Also one of the best day player characters ‘strangled’ by dear Barnabas in 1795 was Suki Forbes, who I could have seen becoming a major presence on the show had she been given a chance.

  3. Of course we have the geographical conundrum. How far is Trask’s school from Collinwood? How come Quentin’s victim is a couple miles away, and no one nearer is in danger?

    Damn my logical mind that keeps me from enjoying this show…

  4. Am I the only one who thinks that “Dorcas” is just the absolute funniest sounding name for a character? Particularly one you plan on getting rid of in short order–and especially for an audience of youngsters who are running home from school, where they have passed their day amusing themselves by ridiculing the funnier sounding names of their more unfortunate classmates.

  5. At some point after the next full moon, Beth says to Judith, “I know my two weeks are almost up…” Judith dismissed Beth at the last full moon, (and gave her two weeks notice which was EXCEPTIONALLY considerate given that most servants I believe were given their walking papers and told to get out immediately) so it’s been four weeks and not two.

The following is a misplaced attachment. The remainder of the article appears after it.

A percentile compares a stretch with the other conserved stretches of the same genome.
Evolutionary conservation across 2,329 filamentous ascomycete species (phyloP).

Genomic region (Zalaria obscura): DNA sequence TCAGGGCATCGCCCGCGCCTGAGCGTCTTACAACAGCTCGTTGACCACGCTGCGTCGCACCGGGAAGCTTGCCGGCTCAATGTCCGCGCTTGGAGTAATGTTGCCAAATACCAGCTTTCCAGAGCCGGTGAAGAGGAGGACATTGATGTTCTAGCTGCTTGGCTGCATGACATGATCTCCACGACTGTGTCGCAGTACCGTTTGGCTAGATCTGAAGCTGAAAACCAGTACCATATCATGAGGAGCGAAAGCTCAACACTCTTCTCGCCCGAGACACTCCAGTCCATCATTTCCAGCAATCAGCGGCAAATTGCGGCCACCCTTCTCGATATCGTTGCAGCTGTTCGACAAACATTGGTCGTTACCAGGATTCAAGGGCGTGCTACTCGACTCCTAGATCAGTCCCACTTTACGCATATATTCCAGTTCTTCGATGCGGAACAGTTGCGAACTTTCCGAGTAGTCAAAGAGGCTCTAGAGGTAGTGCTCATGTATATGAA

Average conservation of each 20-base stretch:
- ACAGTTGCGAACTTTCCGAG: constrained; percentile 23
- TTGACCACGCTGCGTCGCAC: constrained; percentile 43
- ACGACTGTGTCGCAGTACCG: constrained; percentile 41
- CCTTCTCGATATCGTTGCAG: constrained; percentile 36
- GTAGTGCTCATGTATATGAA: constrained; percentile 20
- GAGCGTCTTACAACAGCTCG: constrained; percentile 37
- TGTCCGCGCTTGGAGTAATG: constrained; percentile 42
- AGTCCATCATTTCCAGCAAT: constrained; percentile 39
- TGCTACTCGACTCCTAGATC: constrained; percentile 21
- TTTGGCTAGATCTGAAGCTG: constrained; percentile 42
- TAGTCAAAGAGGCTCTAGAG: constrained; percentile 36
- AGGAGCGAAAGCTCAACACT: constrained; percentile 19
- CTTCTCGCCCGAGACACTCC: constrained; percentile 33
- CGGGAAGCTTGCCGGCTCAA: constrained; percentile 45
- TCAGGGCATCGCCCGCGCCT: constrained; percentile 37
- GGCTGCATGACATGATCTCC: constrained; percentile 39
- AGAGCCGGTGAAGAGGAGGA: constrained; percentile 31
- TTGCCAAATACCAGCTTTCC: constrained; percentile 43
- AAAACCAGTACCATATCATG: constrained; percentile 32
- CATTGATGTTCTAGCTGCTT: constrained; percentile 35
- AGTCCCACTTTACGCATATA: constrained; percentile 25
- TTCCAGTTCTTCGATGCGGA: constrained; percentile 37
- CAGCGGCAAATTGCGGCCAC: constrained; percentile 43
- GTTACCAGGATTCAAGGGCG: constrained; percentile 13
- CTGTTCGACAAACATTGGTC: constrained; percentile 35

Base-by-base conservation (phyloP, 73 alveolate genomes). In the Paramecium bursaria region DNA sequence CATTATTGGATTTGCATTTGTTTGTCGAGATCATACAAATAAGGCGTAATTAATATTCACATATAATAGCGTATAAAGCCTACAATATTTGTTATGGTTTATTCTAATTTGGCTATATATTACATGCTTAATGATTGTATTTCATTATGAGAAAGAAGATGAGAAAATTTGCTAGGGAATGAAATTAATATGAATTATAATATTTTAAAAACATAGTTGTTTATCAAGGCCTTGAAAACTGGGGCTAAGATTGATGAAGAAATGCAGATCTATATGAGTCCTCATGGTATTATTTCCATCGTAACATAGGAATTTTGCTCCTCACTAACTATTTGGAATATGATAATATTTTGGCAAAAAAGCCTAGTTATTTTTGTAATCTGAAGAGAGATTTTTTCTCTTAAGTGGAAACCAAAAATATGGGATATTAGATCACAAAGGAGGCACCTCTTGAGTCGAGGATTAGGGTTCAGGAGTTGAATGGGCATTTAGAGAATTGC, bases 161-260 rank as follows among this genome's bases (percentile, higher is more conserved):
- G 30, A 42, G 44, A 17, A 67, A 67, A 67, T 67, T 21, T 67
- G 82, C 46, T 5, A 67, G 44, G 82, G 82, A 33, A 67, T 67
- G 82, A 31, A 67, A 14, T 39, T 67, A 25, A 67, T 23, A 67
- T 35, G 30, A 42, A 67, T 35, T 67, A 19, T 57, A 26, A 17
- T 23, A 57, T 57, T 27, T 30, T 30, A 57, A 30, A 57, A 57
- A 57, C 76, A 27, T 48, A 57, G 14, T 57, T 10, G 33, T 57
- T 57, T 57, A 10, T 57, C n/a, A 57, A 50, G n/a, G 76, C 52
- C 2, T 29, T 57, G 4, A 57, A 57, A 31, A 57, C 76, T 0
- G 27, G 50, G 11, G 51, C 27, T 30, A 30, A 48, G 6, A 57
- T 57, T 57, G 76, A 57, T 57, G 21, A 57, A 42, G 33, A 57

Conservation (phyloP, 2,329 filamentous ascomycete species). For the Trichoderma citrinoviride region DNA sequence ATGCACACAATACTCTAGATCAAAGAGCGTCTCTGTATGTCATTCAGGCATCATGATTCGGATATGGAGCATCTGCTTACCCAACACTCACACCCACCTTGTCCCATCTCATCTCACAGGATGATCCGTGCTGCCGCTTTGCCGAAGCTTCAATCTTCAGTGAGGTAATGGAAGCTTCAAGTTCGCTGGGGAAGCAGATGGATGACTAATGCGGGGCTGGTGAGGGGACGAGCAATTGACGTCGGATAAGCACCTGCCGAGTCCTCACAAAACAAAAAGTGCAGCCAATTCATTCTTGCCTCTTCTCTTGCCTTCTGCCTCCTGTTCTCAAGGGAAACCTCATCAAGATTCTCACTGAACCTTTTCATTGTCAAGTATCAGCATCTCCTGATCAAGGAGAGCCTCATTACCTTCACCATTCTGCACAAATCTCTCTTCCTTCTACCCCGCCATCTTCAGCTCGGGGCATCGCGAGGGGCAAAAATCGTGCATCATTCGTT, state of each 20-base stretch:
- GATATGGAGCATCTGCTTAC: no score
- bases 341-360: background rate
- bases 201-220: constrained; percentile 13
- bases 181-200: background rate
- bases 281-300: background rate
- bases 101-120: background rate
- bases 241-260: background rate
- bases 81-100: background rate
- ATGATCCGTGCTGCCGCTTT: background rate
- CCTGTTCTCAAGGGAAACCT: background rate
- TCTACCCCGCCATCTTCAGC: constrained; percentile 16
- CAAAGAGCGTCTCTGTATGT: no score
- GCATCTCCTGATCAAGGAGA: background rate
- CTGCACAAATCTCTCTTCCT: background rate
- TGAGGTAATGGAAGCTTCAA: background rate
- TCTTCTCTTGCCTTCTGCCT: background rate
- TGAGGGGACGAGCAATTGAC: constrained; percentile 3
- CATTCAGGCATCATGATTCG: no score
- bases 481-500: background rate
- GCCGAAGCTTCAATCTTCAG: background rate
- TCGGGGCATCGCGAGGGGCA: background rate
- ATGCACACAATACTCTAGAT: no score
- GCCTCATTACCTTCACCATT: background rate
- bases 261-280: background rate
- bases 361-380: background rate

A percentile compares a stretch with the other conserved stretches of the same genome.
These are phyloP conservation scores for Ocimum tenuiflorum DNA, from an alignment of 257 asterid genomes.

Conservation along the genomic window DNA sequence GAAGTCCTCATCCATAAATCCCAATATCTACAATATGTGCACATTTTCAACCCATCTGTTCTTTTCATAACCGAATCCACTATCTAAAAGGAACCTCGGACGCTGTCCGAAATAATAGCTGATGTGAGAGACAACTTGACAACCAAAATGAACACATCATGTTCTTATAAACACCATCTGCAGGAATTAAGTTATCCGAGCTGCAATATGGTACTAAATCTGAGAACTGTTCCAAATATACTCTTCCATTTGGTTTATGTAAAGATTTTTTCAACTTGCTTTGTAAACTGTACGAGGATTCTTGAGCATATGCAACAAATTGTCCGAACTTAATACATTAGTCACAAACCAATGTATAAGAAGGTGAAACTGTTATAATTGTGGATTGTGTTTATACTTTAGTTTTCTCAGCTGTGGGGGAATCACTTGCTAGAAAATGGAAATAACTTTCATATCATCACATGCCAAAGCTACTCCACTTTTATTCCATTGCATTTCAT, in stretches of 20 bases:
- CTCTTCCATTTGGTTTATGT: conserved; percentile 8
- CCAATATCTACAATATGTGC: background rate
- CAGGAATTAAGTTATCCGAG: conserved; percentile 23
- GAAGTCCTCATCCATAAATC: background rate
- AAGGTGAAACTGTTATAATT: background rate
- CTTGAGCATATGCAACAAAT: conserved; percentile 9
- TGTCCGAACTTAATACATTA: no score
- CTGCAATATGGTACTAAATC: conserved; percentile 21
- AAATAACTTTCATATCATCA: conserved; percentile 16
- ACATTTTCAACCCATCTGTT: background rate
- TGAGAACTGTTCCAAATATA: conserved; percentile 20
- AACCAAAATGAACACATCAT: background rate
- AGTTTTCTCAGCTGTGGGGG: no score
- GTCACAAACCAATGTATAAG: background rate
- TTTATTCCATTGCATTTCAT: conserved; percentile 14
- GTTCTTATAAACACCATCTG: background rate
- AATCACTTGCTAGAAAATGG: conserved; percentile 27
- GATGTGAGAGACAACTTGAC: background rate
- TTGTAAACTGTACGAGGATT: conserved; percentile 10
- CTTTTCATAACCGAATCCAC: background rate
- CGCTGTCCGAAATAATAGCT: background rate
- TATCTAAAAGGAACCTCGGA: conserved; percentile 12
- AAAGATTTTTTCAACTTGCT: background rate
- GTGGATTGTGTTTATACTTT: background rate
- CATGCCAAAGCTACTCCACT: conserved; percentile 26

6. Gail Strickland is the only person I know of to appear on both Dark Shadows, and Seinfeld.
    On Seinfeld, she played graceful Jocelyn Landis from Doubleday. She borrows Mr Pitt’s tennis racquet from Eliane, only to tear her humeral epicondylitis.

    Never play tennis with a werewolf.

  7. I believe Montgomery Scott wore red.